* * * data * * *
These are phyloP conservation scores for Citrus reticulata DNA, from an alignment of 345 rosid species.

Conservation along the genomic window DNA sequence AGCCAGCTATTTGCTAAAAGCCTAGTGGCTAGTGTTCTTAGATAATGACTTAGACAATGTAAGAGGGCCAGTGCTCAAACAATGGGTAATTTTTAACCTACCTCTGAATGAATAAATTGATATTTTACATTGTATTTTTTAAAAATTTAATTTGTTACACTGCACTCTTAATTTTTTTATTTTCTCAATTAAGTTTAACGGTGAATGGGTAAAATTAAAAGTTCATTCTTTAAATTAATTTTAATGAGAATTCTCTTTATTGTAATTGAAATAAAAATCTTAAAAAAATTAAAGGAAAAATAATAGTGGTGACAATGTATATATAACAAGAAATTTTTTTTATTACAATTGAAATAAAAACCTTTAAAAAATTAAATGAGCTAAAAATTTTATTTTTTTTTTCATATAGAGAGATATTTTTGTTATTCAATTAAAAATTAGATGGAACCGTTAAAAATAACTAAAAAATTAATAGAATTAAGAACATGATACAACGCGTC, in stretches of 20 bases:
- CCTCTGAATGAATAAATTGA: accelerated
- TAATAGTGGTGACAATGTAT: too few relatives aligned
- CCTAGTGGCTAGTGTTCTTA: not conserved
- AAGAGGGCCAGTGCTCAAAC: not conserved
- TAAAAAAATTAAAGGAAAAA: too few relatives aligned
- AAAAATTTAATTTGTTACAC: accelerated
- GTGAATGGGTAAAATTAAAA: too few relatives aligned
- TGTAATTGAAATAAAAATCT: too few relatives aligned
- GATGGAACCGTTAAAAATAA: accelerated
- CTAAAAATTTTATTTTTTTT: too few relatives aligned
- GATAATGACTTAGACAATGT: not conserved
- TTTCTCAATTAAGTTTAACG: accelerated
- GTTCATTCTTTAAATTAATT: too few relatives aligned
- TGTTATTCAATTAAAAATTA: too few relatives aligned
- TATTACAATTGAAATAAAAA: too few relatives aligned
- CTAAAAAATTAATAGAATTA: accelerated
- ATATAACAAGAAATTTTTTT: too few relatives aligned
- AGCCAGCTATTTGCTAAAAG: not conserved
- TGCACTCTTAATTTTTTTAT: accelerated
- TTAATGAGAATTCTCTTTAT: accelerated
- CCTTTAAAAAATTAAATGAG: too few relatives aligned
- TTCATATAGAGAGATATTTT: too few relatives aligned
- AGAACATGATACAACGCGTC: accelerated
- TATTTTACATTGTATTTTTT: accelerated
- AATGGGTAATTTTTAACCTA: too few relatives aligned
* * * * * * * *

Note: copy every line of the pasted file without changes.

These are phyloP conservation scores for Citrus reticulata DNA, from an alignment of 345 rosid species.

Conservation along the genomic window DNA sequence AGCCAGCTATTTGCTAAAAGCCTAGTGGCTAGTGTTCTTAGATAATGACTTAGACAATGTAAGAGGGCCAGTGCTCAAACAATGGGTAATTTTTAACCTACCTCTGAATGAATAAATTGATATTTTACATTGTATTTTTTAAAAATTTAATTTGTTACACTGCACTCTTAATTTTTTTATTTTCTCAATTAAGTTTAACGGTGAATGGGTAAAATTAAAAGTTCATTCTTTAAATTAATTTTAATGAGAATTCTCTTTATTGTAATTGAAATAAAAATCTTAAAAAAATTAAAGGAAAAATAATAGTGGTGACAATGTATATATAACAAGAAATTTTTTTTATTACAATTGAAATAAAAACCTTTAAAAAATTAAATGAGCTAAAAATTTTATTTTTTTTTTCATATAGAGAGATATTTTTGTTATTCAATTAAAAATTAGATGGAACCGTTAAAAATAACTAAAAAATTAATAGAATTAAGAACATGATACAACGCGTC, in stretches of 20 bases:
- CCTCTGAATGAATAAATTGA: accelerated
- TAATAGTGGTGACAATGTAT: too few relatives aligned
- CCTAGTGGCTAGTGTTCTTA: not conserved
- AAGAGGGCCAGTGCTCAAAC: not conserved
- TAAAAAAATTAAAGGAAAAA: too few relatives aligned
- AAAAATTTAATTTGTTACAC: accelerated
- GTGAATGGGTAAAATTAAAA: too few relatives aligned
- TGTAATTGAAATAAAAATCT: too few relatives aligned
- GATGGAACCGTTAAAAATAA: accelerated
- CTAAAAATTTTATTTTTTTT: too few relatives aligned
- GATAATGACTTAGACAATGT: not conserved
- TTTCTCAATTAAGTTTAACG: accelerated
- GTTCATTCTTTAAATTAATT: too few relatives aligned
- TGTTATTCAATTAAAAATTA: too few relatives aligned
- TATTACAATTGAAATAAAAA: too few relatives aligned
- CTAAAAAATTAATAGAATTA: accelerated
- ATATAACAAGAAATTTTTTT: too few relatives aligned
- AGCCAGCTATTTGCTAAAAG: not conserved
- TGCACTCTTAATTTTTTTAT: accelerated
- TTAATGAGAATTCTCTTTAT: accelerated
- CCTTTAAAAAATTAAATGAG: too few relatives aligned
- TTCATATAGAGAGATATTTT: too few relatives aligned
- AGAACATGATACAACGCGTC: accelerated
- TATTTTACATTGTATTTTTT: accelerated
- AATGGGTAATTTTTAACCTA: too few relatives aligned